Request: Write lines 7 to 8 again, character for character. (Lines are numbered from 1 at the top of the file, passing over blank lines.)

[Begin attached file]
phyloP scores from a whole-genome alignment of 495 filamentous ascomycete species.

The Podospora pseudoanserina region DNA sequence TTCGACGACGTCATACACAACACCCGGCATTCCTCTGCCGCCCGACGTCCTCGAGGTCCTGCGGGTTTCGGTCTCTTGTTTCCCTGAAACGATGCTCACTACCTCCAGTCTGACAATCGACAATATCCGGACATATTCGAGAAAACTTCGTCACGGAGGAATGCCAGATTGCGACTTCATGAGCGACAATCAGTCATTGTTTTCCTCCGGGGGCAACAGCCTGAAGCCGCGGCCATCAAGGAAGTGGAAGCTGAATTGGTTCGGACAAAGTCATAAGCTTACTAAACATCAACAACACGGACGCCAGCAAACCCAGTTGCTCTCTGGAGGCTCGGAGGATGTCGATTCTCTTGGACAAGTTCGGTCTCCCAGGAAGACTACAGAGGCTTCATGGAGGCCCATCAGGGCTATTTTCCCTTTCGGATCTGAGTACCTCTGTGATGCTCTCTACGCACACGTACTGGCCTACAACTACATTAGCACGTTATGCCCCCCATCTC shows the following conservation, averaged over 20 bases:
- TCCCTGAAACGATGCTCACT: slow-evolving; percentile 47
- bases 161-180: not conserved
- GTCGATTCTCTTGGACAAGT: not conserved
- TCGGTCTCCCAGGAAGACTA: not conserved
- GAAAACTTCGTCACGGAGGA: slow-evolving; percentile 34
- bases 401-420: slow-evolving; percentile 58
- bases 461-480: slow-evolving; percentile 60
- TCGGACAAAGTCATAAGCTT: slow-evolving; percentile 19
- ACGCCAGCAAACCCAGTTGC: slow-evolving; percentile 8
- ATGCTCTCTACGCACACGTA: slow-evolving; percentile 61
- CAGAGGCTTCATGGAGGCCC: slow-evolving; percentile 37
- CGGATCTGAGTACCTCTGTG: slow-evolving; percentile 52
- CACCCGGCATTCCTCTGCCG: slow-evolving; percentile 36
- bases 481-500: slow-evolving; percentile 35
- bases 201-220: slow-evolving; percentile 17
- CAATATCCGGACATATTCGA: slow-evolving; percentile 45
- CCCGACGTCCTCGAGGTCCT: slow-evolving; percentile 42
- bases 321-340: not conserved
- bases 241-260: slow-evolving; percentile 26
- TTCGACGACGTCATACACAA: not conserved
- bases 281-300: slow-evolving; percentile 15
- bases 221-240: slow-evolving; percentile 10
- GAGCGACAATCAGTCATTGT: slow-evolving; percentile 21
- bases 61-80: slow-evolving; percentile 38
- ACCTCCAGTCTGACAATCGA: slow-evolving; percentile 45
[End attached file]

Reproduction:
- GAAAACTTCGTCACGGAGGA: slow-evolving; percentile 34
- bases 401-420: slow-evolving; percentile 58